means responsive to said last named means for weighting a digital value for said picture element to be stored at the X and Y address as then determined, said weighting being in accordance with determination of whether the vector traversed the core of the picture element or an edge wherein said weighting is a maximum for a picture element traversed through the core, and less than maximum for a picture element traversed through an edge.

8. Apparatus as defined in claim 7 including means for determining the starting point address X_{o}, Y_{o} of said vector, means for loading the integral part of said starting point address X_{o}, Y_{o} into said address counting means, and the fractional parts into said δX and δY accumulating means.

9. Apparatus as defined in claim 8 wherein said decoding means decodes separately when the accumulated δX is in a midrange and when the accumulated δY is in a midrange, and determines a core traversal when both midranges are detected, and an edge crossing when either one but not both midranges are detected.

10. Apparatus as defined in claim 9 including bistable means for separately storing a core traversal determination and an edge traversal determination for weighting control of said picture element value to be stored at an X and Y address for a new picture element at a time determined by either an integral increment of δX and δY counted by said means for counting integral increments of δX and δY, and means for resetting said bistable means in response to an integral increment of δX and δY.

Description

This invention relates to a system for X-Y pixel coordinate encoding, and more particularly to a system for treating the encoded array of an X-Y arrayed display system as containing a subpixel array, and weighting the value of the pixel display in accordance with the position of a display vector through the subpixel array to maximize the probability of entering the best data into a particular fixed location.

In many scanning systems for video display, such as in an ultrasound scanning system of the type disclosed in U.S. Pat. Nos. 3,864,660 and 3,864,661, the scanning vector may have virtually any angle with respect to an X-Y display coordinate. A scan converter stores the pixel values of the signal in a memory plane from which they are read out using the X-Y coordinates of the display system to address the memory plane.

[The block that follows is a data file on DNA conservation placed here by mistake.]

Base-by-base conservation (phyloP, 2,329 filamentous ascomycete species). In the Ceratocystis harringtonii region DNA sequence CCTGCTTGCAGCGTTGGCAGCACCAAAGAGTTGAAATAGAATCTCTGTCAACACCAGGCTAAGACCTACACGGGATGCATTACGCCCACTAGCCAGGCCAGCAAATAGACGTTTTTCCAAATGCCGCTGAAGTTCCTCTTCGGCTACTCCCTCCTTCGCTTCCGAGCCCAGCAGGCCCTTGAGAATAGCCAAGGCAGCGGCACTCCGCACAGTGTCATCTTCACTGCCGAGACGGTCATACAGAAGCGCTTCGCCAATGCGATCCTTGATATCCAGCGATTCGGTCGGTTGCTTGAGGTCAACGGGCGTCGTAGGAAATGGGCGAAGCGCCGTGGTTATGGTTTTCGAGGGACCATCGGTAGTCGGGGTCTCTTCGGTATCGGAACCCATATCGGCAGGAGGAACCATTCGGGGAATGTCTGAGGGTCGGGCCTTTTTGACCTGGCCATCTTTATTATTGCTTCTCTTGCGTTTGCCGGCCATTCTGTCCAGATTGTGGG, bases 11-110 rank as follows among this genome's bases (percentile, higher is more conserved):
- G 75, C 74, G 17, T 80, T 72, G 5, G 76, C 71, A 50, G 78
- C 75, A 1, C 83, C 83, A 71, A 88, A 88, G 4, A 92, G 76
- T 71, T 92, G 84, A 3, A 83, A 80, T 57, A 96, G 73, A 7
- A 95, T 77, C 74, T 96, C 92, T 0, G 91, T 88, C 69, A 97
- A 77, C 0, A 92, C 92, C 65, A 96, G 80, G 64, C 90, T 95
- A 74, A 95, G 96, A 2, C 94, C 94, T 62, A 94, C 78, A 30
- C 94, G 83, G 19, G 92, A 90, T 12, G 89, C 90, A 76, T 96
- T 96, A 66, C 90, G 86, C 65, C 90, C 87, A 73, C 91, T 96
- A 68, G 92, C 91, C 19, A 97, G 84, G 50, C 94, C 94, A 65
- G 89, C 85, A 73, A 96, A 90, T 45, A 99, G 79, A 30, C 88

It is sometimes desirable to use a digital memory to store the pixel values. This requires sampling the signal for each pixel of the vector, converting it to digital form, and storing it in the digital memory at a location specified by the X and Y coordinates of the pixel.

In the past, binary rate multipliers, or other similar devices, have been used to vary the sampling (pixel) clock rate in proportion to the sine or cosine of the vector angle. With such a system, correlation between the X-Y coordinates of the display system and the samples of the video signal along the scan vector is significantly less than 100% and allows for typical accuracy of only ±1/2 pixel. For example, a vector which just traverses the corner of a pixel, and goes through the core of another pixel, will produce equal pixel values for both the corner pixel and the core pixel, and everything in between. Any slight error in determining the location of the vector is further aggravated by this inability to distinguish between passing through the core of a pixel and barely passing through a corner or edge.

An object of the invention is to maximize the probability of entering the best value into a particular pixel location along a scanning vector.

A further object of the invention is to determine with some degree of accuracy the extent with which a scanning vector traverses a pixel, and to weight the value of the video signal sample for that pixel in some relation to the extent the pixel is traversed.